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UBC Theses and Dissertations

CBD-cellulose : a novel adjuvant system Tekant, Bahar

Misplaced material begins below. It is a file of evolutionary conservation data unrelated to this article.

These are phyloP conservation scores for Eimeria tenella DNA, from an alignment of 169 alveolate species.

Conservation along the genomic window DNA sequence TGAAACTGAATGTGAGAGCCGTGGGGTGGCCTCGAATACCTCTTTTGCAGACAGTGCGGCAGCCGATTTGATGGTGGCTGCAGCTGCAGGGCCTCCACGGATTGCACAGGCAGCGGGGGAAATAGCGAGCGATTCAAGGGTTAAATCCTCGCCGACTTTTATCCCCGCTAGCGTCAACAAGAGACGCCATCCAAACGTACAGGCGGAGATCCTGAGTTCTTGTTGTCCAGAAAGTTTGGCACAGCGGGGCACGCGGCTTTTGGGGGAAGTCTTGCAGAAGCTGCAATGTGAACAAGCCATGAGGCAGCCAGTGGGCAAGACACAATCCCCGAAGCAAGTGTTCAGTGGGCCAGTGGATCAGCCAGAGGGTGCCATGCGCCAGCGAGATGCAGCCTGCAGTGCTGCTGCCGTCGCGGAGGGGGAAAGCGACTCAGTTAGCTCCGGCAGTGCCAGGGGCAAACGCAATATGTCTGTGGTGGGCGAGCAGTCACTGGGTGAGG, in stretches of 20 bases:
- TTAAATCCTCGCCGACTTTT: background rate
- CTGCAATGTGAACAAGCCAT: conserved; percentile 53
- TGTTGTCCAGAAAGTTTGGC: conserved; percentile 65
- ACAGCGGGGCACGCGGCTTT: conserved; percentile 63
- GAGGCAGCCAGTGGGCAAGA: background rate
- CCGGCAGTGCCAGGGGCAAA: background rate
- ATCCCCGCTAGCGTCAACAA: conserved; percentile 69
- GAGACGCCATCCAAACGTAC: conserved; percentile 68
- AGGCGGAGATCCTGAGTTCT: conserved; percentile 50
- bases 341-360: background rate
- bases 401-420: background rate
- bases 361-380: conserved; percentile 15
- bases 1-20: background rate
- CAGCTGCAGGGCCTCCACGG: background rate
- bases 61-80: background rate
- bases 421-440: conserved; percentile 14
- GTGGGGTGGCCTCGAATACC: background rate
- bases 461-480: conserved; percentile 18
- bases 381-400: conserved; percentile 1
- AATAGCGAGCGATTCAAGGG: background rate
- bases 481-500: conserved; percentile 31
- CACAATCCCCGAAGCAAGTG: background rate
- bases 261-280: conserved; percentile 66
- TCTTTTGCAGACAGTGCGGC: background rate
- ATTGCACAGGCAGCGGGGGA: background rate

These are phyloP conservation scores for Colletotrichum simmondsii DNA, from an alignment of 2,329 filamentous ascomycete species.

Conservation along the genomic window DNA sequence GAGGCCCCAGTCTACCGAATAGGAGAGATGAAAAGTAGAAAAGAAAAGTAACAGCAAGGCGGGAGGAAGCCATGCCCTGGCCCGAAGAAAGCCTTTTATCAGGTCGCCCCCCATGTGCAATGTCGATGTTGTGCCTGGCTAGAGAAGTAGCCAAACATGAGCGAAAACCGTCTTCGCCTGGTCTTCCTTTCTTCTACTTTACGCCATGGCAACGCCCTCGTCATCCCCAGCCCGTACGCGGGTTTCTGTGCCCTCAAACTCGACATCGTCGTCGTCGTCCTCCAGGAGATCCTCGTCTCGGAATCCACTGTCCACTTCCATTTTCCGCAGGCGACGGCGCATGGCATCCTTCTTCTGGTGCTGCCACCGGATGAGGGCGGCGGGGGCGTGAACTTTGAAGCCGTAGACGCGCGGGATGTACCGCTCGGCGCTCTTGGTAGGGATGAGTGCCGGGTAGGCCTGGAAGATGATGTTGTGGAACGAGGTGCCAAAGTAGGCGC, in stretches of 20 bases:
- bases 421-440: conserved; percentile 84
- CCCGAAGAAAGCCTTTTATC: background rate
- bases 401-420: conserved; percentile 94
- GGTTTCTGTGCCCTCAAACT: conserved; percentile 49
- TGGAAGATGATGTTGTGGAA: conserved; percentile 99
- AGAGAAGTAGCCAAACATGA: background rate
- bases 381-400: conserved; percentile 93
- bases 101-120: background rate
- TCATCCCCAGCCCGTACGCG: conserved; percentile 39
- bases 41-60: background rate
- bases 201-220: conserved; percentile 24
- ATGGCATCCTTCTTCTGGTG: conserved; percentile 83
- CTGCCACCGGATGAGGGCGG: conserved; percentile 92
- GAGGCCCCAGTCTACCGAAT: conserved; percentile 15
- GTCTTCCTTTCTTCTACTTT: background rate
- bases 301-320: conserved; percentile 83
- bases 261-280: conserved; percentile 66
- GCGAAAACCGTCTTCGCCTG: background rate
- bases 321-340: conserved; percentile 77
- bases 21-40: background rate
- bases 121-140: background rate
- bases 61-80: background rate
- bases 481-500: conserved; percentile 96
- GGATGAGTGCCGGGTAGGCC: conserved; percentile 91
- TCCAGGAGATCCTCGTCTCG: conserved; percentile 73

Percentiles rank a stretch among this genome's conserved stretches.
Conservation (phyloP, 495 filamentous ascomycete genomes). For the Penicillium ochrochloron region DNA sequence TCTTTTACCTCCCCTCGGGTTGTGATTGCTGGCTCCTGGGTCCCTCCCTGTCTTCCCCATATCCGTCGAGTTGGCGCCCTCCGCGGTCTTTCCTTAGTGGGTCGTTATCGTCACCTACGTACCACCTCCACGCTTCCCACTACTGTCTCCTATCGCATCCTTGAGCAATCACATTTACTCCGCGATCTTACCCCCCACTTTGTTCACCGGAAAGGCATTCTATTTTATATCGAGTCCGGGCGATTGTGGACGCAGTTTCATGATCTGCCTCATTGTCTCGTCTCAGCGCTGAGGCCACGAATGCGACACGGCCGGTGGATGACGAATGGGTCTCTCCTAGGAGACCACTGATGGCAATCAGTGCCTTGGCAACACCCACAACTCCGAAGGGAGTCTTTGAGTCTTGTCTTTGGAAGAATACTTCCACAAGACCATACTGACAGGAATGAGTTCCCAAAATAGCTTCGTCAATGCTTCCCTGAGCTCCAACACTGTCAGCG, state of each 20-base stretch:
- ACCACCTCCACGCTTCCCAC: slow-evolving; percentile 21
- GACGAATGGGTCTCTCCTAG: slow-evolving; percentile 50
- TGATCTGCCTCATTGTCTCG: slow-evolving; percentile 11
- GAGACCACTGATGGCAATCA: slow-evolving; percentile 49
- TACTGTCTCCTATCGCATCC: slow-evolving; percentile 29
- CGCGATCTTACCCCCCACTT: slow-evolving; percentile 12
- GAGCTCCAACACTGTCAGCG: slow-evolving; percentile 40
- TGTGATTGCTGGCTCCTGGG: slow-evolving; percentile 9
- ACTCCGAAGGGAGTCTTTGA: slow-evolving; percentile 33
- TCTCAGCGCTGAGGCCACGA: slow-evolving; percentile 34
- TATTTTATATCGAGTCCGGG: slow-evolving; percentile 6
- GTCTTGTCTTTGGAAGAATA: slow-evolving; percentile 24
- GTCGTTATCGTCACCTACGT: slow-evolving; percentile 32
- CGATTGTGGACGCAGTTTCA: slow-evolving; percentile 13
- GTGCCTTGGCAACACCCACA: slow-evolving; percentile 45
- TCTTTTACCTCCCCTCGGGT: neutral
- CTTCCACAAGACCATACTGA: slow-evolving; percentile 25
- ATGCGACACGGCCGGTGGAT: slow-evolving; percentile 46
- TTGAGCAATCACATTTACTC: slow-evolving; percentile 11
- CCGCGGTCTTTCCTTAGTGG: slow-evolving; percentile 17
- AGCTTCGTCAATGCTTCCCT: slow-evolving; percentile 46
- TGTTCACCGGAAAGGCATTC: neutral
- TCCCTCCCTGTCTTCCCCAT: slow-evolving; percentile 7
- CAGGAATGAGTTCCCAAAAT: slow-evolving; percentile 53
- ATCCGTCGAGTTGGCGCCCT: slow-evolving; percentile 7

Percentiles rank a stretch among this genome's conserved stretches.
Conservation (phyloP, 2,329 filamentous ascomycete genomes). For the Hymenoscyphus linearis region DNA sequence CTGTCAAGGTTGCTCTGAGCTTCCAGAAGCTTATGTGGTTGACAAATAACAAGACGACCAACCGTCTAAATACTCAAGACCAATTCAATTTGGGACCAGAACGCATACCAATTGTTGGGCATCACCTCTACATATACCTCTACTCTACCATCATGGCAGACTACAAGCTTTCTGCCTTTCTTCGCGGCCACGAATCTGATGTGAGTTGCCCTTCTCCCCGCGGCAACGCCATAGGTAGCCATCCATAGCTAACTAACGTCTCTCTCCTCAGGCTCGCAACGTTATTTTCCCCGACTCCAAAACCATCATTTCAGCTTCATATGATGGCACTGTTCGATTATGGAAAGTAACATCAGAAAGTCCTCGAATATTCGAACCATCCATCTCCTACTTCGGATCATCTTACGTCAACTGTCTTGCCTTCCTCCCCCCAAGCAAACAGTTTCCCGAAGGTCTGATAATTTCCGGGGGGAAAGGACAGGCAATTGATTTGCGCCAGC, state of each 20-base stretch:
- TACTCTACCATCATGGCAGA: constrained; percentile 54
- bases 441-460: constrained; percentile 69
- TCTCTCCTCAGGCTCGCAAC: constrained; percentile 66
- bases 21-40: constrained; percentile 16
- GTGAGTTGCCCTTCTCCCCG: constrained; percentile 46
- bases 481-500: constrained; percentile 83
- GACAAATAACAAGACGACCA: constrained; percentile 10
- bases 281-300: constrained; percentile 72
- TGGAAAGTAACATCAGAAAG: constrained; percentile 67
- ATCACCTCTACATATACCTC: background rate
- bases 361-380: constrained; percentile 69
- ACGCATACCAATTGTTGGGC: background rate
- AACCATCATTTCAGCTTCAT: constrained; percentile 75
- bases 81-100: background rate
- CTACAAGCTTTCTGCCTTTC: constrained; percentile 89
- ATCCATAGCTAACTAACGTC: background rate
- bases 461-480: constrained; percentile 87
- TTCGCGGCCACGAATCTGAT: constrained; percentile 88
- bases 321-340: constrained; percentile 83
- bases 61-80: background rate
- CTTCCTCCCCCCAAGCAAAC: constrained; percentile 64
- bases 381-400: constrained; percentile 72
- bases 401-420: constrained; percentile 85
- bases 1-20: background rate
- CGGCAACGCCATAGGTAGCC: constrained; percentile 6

Glycoprotein D gene of Herpes Simplex Virus Type 1 (gD.1) was cloned in Escherichia coli as a gene fusion to the endoglucanase A cellulose binding domain (CBD) gene of Cellulomonas fimi. The initial construct produced a form of CBDCenA-gD.1 fusion protein which severely inhibited the growth of E. coli. The inhibitory effect was attributed to the presence of the transmembrane region of the gD.1 protein. A cassette plasmid was constructed to express CBDCenA fused in frame to any other gene. A truncated gD.1 gene lacking the coding regions for the leader peptide and the transmembrane/cytoplasmic domains was inserted into this cassette, and the synthesis of 45.9 kDa fusion protein was shown. The fusion protein was severely degraded, and also, associated with the cell membranes. CBDCenA-PhoA, a chimeric protein containing alkaline phosphatase, was used to investigate the potential adjuvant effect of immunization with a CBD-fusion protein bound to cellulose. Immunogens tested included alkaline phosphatase alone, CBDCenA-PhoA alone, alkaline phosphatase in Avicel (micro crystalline cellulose) solution, CBDCenA-Pho A-Alum (aluminum hydroxide) and CBDCenA-PhoA-Avicel. Mice immunized with CBDCenA-PhoA-Avicel showed the highest anti-alkaline phosphatase and anti-CenA antibody titers. Animals immunized with alkaline phosphatase-Avicel, CBDCenA-PhoA-Alum, CBDCenA-PhoA or alkaline phosphatase alone showed mean secondary anti-alkaline phosphatase antibody titers that were 29%, 26%, 17% and 17% of the CBDCenAPhoA-Avicel titers, respectively. Animals immunized with CBDCenA-PhoA-Alum or CBDCenA-PhoA alone showed mean secondary anti-CenA antibody titers that were 57% and 42% of the CBDCenA-PhoA-Avicel titers, respectively. The results indicate that the use of CBD fusions to present an antigen bound to cellulose provides an effective adjuvant for antibody responses.

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